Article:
Can someone tell me what the difference is between a carb count and net carbs. Example. Ice cream bars that have on the outside of the box 3 net carbs apiece but on the nutrional label show they are ten.
Rob the info on the out side of the box is for advertising. You have a total carb count then you get to subtract the fiber because it passes through so to speek sugar alcohol is also a part of the equation. you get to subtract 1/2 of the sugar alcohol not all as they do on the package. Hope this helps example total carbs 11 gm Sugar Alcohol 7 gm
net carbs 3 gm impact carbs(that turn to glucose) 6 1/2 grams
Andy answered your question well… I never trust the “net carbs” but calculate it myself. The instructions that Andy gave are exactly what I understood from carb counting books… but note that some people have different experiences both with sugar alcohols and with fiber. I count all the sugar alcohols (I don’t subtract half), but I subtract out fiber. Other people apparently don’t subtract out fiber, which you can read about in this discussion.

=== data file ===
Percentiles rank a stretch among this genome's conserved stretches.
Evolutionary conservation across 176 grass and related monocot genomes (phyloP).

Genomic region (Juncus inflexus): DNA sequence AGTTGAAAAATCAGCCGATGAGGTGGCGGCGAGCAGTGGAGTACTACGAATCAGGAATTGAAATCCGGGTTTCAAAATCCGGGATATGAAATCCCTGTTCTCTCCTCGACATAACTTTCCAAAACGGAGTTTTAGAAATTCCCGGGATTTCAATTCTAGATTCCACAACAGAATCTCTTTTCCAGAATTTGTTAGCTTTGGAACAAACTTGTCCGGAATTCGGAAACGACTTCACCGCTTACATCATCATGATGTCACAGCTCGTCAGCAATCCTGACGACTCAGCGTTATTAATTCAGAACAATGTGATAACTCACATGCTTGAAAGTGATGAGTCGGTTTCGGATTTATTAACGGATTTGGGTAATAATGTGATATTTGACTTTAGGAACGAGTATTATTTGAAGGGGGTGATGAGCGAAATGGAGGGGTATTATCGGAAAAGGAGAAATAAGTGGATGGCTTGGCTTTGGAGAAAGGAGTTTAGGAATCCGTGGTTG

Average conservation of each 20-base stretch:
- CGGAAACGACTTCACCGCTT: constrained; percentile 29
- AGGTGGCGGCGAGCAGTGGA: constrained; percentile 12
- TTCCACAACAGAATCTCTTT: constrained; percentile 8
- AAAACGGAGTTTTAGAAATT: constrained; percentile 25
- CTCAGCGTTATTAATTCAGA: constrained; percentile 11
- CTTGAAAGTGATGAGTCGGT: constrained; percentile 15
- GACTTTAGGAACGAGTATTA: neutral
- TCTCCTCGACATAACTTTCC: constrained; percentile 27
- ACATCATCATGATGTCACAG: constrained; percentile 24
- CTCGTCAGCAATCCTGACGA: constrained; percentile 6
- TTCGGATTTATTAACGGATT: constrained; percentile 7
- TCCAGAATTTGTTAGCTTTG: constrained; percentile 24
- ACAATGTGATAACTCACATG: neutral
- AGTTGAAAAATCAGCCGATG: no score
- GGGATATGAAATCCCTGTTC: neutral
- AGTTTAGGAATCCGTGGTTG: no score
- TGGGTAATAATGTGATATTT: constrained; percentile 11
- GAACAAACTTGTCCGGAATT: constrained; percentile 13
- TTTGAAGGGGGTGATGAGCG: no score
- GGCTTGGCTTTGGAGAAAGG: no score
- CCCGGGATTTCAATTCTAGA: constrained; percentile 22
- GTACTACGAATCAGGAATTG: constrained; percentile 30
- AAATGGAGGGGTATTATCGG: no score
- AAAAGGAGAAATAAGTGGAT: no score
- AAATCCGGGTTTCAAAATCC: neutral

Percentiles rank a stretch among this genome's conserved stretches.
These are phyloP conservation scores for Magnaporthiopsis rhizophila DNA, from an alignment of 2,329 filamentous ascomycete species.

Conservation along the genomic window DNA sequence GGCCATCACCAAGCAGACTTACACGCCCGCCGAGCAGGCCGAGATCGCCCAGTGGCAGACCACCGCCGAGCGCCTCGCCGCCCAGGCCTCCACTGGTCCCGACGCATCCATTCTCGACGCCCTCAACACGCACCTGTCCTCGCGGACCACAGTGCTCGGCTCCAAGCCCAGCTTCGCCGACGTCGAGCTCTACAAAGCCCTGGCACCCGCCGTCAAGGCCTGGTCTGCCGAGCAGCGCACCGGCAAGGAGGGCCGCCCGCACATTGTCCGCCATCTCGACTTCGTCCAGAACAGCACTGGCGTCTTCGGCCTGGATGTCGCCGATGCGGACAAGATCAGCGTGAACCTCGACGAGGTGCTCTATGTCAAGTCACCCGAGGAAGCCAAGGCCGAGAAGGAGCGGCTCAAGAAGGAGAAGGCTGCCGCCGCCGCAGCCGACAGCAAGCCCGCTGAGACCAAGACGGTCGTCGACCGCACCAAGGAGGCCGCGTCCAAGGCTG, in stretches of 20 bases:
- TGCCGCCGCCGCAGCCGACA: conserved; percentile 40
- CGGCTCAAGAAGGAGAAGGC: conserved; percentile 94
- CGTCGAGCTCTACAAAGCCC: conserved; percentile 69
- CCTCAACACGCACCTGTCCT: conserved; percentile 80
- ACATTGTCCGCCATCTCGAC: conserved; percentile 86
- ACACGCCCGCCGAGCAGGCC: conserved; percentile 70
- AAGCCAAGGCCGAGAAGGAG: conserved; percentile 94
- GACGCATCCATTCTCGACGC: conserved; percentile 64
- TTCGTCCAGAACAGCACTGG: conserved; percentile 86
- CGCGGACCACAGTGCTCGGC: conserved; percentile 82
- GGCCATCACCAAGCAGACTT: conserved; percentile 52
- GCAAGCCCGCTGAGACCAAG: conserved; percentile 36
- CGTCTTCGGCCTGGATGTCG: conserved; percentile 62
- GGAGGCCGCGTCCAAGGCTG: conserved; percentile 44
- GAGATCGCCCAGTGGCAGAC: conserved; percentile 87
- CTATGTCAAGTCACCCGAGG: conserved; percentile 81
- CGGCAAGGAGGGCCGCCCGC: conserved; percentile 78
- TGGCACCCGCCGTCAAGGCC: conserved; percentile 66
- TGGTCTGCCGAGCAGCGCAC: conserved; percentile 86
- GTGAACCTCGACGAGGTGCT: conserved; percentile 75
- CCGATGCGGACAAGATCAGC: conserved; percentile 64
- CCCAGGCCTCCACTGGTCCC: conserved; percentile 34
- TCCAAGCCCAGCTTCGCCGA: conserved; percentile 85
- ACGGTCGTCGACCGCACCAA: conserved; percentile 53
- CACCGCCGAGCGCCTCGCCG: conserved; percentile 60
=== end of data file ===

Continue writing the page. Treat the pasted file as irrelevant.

To add to the confusion, I’ve been told to subtract out the fiber content only if it’s over 5 grams & to only subtract out half. If the fiber is listed as 6 grams fiber, you can deduct 3 grams from the carb count. But, I never do this. I just go with what the carb count is, or figure it out myself.
Thank you for the responses. Appreciate the meaningful input.
Interestingly, in Europe, Fiber is not even counted in “Total carbs”. It is listed completely separately. Supposedly it does not raise blood sugar enough. I would say that I am not accurate enough of a carb counter to tell you… and I guess if it is not over 5g, then it shouldn’t make a huge difference. But test it out and your meter will tell you
Rob, I was fooled by this, too. You cannot wipe out a carb with fiber. The carbs will process sooner or later and build in the liver. However, the fiber can slow the spike, therefore, giving your beta cells a break.